21) (Avebury, co. Wilts, and Cheshunt House, co. Herts; borne by Rev. Charles Mayo, D.C.L., of Cheam, co. Surrey, Thomas Mayo, M.D., President of Royal College of Physicians, 1856, and Rev. William Mayo, M.A., Rector of Folke, co. Dorset). Motto—Nuncia pads oliva. Sa. a chev. betw. three roses ar. a chief or. Crest—A dove holding an olive branch in the beak all ppr.
Origin, Meaning and Family History of the May Name
England, France, Germany, Netherlands
Origins of Name:
The surname May is an ancient surname that most likely originates from a Norman French Introduction then to medieval England. The original word it derives from is “mai”. Mai was used as a word as a term of endearment or greeting given to a young person. It was also used as a term of endearment for someone who was a close friend of kin. This trend extends all the way to the 21st century where we see nicknames used for terms of endearment such as “lad” or “dude”, the former which can be used interchangeably between males or females.
The surname could also be used as a pet name or shortened version of the name “Matthew”. Matthew itself with some plural endings could possibly mean “Son of May”. The name Matthew is biblical in origin. It comes from the Hebrew male name “Matityahu” meaning gift of God. The name is recorded in the Greek version of the New Testament in the form of “Matthaias”. It is often seen as a Middle English given name and the modern version “Matthew”.
Finally, many children were often christened with the name “May”. A surname will evolve often times when a baby is christened with a given baptismal name. In this case the May baptismal surname is thought to only have been given to female babies. This is rare as normally there is no gender bias with given names that then eventually evolve into surnames.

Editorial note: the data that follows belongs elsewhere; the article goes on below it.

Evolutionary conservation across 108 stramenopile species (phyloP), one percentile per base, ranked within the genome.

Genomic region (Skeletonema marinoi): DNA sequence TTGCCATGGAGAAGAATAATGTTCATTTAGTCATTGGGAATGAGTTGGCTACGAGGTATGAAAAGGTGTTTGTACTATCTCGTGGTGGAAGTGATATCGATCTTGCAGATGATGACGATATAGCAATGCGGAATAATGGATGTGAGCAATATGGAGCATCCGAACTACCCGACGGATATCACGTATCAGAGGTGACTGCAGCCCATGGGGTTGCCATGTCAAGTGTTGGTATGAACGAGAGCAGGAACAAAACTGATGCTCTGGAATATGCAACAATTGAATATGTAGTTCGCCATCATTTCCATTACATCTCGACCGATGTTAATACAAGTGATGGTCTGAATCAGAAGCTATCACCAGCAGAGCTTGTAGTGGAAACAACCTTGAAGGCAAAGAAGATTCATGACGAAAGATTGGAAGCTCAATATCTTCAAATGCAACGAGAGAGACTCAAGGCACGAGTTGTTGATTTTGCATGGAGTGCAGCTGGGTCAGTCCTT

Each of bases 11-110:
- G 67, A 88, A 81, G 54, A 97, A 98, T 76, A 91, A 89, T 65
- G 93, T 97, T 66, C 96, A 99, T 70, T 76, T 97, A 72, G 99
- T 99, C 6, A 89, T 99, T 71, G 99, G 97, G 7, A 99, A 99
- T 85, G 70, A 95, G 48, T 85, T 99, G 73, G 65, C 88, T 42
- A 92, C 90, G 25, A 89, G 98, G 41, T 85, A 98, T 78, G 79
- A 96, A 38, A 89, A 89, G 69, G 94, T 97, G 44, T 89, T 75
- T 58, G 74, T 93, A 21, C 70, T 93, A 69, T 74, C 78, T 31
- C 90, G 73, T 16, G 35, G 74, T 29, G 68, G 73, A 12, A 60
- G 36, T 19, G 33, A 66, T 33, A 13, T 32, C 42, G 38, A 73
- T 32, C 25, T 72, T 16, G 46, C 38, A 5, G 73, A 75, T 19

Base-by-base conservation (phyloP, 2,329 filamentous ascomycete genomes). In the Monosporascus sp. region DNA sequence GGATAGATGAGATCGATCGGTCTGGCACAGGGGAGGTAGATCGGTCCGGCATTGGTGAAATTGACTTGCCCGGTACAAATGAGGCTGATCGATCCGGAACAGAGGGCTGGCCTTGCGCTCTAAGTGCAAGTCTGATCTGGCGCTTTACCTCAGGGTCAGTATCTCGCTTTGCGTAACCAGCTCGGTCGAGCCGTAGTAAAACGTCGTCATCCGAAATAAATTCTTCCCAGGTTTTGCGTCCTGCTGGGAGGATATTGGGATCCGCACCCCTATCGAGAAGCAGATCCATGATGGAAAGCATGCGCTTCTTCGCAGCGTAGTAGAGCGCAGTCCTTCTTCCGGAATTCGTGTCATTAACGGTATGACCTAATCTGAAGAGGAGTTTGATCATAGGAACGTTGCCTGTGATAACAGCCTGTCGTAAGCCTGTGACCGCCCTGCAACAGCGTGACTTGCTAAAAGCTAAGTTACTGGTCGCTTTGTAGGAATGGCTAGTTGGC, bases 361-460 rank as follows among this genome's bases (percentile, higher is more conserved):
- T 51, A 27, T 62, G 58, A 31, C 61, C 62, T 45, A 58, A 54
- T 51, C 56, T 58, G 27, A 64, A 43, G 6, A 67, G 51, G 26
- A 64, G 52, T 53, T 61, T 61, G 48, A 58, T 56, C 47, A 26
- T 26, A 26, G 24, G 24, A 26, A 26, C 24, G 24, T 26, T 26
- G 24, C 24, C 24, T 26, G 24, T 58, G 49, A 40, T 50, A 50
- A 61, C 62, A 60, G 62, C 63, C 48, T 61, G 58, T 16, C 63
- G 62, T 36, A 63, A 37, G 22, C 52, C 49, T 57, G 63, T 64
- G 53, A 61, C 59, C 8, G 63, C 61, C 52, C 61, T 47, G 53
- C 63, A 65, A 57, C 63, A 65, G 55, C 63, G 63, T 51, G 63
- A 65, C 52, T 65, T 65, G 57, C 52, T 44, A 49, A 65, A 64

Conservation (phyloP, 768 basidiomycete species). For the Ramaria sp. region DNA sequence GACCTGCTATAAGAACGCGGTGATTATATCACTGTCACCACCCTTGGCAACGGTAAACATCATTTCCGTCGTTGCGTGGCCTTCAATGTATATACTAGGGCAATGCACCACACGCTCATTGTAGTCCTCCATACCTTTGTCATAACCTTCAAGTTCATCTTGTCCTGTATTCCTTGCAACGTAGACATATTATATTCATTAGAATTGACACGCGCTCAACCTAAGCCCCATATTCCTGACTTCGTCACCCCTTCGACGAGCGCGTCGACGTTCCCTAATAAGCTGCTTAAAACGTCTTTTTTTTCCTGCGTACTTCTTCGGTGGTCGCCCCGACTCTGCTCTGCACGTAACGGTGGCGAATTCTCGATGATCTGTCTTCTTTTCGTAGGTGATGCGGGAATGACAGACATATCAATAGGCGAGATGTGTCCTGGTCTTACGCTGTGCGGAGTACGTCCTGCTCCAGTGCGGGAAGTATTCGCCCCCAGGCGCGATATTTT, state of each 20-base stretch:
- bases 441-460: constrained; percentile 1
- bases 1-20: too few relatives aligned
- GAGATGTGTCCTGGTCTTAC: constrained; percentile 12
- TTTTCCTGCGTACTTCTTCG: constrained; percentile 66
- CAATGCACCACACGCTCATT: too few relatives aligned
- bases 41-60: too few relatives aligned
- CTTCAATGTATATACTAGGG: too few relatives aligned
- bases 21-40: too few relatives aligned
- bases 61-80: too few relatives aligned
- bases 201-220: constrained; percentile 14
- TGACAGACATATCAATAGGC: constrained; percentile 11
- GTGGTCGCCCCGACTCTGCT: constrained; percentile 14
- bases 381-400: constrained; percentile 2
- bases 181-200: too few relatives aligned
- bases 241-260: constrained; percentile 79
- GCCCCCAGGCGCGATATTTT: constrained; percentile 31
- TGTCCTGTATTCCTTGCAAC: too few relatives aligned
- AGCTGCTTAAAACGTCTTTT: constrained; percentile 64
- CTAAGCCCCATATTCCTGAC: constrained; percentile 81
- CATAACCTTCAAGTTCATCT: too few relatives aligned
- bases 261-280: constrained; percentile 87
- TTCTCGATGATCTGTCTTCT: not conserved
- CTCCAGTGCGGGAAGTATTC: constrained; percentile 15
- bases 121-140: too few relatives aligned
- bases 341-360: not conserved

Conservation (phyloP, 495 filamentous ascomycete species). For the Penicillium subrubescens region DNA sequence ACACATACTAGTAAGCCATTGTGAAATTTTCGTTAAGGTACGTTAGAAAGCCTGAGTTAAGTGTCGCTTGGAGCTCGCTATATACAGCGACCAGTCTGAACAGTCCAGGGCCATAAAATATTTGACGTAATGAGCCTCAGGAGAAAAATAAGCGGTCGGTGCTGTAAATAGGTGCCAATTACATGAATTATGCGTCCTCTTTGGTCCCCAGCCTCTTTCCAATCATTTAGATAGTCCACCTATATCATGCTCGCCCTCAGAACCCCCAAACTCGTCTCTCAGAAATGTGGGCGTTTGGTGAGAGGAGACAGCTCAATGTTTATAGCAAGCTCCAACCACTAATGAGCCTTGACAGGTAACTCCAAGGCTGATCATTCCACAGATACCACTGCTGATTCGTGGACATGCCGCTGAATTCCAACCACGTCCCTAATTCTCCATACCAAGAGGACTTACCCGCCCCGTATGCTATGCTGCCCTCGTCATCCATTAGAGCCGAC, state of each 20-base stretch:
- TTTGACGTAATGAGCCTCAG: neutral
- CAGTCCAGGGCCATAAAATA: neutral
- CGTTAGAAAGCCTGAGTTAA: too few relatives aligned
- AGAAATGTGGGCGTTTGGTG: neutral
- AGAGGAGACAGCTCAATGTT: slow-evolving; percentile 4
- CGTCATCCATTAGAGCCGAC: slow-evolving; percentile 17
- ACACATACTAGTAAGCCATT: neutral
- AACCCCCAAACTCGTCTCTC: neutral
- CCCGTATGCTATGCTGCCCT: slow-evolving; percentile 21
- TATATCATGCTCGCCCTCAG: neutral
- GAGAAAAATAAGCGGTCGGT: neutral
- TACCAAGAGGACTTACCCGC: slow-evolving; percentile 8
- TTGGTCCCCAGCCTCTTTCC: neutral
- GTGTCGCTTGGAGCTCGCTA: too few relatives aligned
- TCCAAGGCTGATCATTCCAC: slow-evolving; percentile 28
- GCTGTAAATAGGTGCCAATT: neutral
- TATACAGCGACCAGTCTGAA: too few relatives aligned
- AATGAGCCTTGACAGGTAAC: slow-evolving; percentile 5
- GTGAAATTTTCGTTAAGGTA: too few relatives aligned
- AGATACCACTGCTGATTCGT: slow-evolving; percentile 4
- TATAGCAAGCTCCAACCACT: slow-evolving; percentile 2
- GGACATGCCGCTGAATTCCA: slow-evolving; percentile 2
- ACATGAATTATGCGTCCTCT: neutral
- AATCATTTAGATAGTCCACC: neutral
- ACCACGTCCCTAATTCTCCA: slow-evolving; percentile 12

More common variations are:
Mayo, Mayy, Maey, Mawy, Mayh, Maoy, Maya, Moay, Mauy, Mayi, Mayu, Maay, Muay, Maye, Meay, Miay, Mhay, Maiy, Mway, Hmay,
The first known recorded spelling of the May surname is known as William Mai in 1167 who was recorded in the Pipe Rolls of Norfolk.
In 1177, William le Mai was also recorded in the Pipe Rolls of Norfolk, and it is unknown if there is any relation to the prior William Mai.
In 1221, Thomas le Mey and Goscelin Mey were recorded in the Book of Ely in Abbey Sufolk.
In 1275, John Meys was recorded in Gloucestershire in the Hundred Rolls of Gloucestershire.
Later recordings of the May surname include Stephen Mays in 1332 recorded in the Warsickshire Subsidy Rolls. Ann Mays was christened in the church of St. Mary the Virgain, Aldermanbury in London in 1596.
It is believed the surname is from the Old English word “maeg” meaning male kinsman, and warrior. William May built and settled his line in Berwick in 1291. David May was feudal lord of lands of Chapeltoun of Both in 1587. In 1597, Alexander May appears in Bourhilis, Aberdeenshire records. John Maii was recorded in 1638 in Harvestoun in Tillycultrie and in 1640, Robert Maii was recorded in Dunglas.
The MacDonald clan is notably a form of the name Omay.
The surname May in Ireland was written and pronounced differently as it derives from the Gaelic surname O Miadhaigh. May is an Anglicized version of the surname O Miadhaigh, which means “descendant of Miadhach”. The name is also a nickname given to a person that would mean “honorable” or “proud”.
The surname O Miadhaigh is an old Westmeath surname, which can still be found today in the midlands. However, it is more frequently found today in Roscommon and the southern parts of Mayo. Sir Hugh de Lacy was famously killed by a O Miadhaigh, who cut off his head with an axe at the castle of Durrow in 1186. Sir Hugh de Lacy was nicknamed “the profaner and destroyer of many churches”.